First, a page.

Managing all of the devices used in a large organization or even an SMB can be difficult which is why Microsoft has released new guidance regarding the Windows Update policies admins should be using.
In a new blog post, senior program manager at Microsoft, Aria Carley has shared a list of the policies admins should be setting for single-user devices, multi-user devices, education devices, kiosks, billboards, factory machines and more.
Carley’s first recommendation is the fewer policies, the better which is why admins should leverage the defaults first. By default, devices running Windows 11 will scan daily, automatically download and install any applicable updates at a time optimized to reduce interference.
In addition to personal tasks, single-user devices such as business laptops might be used for hybrid work and other tasks where interruption would hinder productivity. For these devices, Microsoft recommends using the following policies for quality updates: ConfigureDeadlineForQualityUpdates and Configure DeadlineGracePeriod. For feature updates though, admins should use the ConfigureDeadlineForFeatureUpdates and ConfigureDeadlineGracePeriodForFeatureUpdates policies.
Multi-user devices like a HoloLens or a workstation in a laboratory should be configured to show few to no notifications during use and they also shouldn’t automatically reboot while being used. As such, Microsoft recommends using its AllowAutoUpdate =3, ScheduledINstallTime, Update/SetDisableUXWUAccess, ActiveHoursStart and ActiveHoursEnd Windows Update policies.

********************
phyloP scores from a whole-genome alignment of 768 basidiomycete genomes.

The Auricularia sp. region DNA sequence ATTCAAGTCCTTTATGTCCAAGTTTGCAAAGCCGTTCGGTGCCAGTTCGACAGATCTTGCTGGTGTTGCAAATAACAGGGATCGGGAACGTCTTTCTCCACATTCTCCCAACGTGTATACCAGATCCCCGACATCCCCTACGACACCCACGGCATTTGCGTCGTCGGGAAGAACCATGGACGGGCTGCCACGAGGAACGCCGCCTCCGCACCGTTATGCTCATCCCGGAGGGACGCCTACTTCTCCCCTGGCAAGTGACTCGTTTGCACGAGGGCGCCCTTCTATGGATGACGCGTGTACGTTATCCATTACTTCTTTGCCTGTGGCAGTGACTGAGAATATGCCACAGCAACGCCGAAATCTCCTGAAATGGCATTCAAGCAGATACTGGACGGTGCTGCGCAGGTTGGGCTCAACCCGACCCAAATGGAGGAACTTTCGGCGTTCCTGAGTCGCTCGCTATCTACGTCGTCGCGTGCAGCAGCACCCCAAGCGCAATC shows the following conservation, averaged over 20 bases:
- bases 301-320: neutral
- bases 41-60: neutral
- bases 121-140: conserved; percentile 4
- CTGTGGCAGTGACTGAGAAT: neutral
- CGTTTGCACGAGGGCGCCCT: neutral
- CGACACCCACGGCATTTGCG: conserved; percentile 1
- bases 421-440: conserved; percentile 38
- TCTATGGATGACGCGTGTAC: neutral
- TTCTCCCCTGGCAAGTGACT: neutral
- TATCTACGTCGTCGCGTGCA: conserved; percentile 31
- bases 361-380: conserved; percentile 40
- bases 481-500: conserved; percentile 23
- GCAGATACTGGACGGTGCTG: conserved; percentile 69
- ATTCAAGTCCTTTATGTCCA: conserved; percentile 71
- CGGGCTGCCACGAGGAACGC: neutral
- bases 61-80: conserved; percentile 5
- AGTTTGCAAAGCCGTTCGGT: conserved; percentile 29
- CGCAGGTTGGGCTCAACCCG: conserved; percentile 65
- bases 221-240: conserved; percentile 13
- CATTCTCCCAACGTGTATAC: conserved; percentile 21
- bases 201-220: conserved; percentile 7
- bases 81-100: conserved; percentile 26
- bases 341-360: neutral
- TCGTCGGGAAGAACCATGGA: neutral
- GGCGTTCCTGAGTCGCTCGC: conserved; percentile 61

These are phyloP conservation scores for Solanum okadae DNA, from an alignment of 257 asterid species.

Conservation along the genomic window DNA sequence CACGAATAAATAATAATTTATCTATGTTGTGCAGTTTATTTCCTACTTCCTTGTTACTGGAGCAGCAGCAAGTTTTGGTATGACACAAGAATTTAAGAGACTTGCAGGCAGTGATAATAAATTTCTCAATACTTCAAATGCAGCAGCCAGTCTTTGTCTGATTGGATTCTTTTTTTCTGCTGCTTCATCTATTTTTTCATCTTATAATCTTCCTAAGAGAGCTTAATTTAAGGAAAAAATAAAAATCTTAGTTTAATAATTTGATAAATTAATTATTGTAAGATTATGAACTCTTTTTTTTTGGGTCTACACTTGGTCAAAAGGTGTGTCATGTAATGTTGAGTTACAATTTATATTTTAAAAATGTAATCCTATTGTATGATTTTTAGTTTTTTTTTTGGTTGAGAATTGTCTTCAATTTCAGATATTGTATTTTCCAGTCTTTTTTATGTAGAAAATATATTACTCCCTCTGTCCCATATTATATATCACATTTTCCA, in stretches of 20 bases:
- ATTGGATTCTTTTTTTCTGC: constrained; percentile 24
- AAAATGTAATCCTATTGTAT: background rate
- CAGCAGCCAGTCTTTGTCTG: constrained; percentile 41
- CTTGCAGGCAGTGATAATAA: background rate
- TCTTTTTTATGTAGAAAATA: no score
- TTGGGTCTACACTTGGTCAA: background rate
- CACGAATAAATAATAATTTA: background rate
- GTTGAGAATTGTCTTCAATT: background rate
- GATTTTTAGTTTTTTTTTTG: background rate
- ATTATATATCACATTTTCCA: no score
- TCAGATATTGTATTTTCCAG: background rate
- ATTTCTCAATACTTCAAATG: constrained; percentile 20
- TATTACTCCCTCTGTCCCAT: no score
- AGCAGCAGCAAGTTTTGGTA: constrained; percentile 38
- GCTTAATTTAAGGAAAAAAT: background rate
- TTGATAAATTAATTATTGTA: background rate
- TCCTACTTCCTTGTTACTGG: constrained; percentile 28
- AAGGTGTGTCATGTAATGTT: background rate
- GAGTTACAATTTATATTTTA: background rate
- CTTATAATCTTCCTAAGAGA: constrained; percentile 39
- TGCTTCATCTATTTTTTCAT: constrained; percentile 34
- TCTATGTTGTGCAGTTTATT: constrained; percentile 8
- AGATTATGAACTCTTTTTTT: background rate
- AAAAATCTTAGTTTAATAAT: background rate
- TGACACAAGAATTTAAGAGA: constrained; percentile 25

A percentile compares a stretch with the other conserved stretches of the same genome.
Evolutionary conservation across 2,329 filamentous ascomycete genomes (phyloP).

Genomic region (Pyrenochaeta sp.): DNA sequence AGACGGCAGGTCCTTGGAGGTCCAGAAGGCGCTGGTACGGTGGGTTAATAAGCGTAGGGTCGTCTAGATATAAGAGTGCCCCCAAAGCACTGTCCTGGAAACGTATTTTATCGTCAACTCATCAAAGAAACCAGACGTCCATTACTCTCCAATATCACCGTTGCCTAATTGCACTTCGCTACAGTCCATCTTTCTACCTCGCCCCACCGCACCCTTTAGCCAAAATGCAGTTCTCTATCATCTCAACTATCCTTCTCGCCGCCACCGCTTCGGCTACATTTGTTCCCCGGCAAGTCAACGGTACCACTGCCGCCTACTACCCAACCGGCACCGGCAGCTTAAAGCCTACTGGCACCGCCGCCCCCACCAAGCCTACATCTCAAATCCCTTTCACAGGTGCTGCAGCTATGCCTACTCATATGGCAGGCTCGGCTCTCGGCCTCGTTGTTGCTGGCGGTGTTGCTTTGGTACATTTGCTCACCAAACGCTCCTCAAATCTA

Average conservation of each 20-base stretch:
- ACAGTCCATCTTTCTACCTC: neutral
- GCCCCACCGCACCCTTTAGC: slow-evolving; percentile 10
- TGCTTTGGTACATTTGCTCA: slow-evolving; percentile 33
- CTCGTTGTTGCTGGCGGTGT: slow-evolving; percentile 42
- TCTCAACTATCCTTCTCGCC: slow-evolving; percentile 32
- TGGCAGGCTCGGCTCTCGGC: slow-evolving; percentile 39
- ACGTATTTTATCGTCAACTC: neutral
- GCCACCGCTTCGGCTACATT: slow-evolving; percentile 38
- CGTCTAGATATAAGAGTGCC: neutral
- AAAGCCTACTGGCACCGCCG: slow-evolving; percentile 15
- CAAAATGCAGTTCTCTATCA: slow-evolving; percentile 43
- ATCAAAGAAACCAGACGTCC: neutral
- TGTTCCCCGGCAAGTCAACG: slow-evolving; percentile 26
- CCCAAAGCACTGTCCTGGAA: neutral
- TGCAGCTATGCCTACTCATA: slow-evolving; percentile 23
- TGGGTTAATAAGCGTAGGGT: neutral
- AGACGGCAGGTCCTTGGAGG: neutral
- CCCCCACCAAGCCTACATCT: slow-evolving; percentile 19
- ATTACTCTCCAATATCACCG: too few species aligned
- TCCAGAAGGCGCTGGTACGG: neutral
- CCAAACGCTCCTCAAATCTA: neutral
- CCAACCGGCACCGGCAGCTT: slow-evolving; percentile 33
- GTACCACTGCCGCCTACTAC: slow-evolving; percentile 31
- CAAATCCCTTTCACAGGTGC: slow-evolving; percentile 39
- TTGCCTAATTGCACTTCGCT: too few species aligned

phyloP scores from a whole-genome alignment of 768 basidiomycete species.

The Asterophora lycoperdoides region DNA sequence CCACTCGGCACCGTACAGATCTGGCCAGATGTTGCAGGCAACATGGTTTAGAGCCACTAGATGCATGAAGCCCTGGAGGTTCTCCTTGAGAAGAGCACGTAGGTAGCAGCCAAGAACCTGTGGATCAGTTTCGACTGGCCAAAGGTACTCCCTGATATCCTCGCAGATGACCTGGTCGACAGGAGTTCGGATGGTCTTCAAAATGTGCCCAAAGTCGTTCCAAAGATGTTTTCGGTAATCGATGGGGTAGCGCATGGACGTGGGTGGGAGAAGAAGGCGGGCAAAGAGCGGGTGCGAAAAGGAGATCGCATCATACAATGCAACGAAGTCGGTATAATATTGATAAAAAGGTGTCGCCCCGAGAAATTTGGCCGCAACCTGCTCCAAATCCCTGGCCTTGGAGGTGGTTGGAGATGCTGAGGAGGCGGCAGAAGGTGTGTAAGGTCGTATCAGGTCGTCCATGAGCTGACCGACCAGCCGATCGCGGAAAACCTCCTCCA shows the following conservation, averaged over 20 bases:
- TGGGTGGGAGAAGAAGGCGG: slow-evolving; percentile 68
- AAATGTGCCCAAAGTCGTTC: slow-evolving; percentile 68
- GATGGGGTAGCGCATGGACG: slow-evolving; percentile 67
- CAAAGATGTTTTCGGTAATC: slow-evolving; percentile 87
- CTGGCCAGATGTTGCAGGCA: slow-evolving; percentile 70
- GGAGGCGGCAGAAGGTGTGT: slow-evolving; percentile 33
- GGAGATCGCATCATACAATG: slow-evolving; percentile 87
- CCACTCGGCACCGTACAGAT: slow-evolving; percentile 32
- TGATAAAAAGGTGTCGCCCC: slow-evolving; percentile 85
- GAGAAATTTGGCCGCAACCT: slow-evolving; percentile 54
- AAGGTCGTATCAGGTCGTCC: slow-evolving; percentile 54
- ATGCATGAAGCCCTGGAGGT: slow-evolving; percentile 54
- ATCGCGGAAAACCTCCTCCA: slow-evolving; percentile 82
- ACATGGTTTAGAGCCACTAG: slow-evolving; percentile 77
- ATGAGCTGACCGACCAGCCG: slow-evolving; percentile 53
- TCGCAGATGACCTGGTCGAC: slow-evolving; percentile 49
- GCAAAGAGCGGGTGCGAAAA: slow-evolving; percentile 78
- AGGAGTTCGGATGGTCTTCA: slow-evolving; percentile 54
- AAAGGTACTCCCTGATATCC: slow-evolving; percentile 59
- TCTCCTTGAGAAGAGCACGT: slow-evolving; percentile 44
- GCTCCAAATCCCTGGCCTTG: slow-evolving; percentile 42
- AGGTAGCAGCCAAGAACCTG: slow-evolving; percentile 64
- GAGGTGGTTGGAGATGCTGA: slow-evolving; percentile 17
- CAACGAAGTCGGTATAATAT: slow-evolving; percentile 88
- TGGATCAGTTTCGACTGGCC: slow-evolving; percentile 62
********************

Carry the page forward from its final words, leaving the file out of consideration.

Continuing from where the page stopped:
Managing education devices, kiosks and billboards
Education devices are either single user or shared devices used by students and teachers in a shared setting. In a classroom setting, any form of notification can be extremely disruptive which is why Microsoft suggests using the UpdateNotificationLevel and NoUpdateNotificationsDuringActiveHours policies along with the ActiveHoursStart and ActiveHoursEnd policies.
Kiosks and billboards meanwhile feature simple user interfaces that can be used without training or documentation to accomplish a specific task or provide information. Still though, these devices need to stay secure and up to date without end users seeing “Restart now” notifications across their screens.
For this reason, Microsoft once again recommends that admins use its UpdateNotificationLevel, AllowAutoUpdate =3, ScheduledInstallTime, ActiveHoursStart, ActiveHoursEnd policies as well as those to specify deadlines for automatic updates and restarts.
These are just some of the examples mentioned in Carley’s blog post which all Windows admins should take a closer look at to prevent employees, end users and customers alike from being distracted by notifications and automatic restarts.
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After working with the TechRadar Pro team for the last several years, Anthony is now the security and networking editor at Tom’s Guide where he covers everything from data breaches and ransomware gangs to the best way to cover your whole home or business with Wi-Fi. When not writing, you can find him tinkering with PCs and game consoles, managing cables and upgrading his smart home.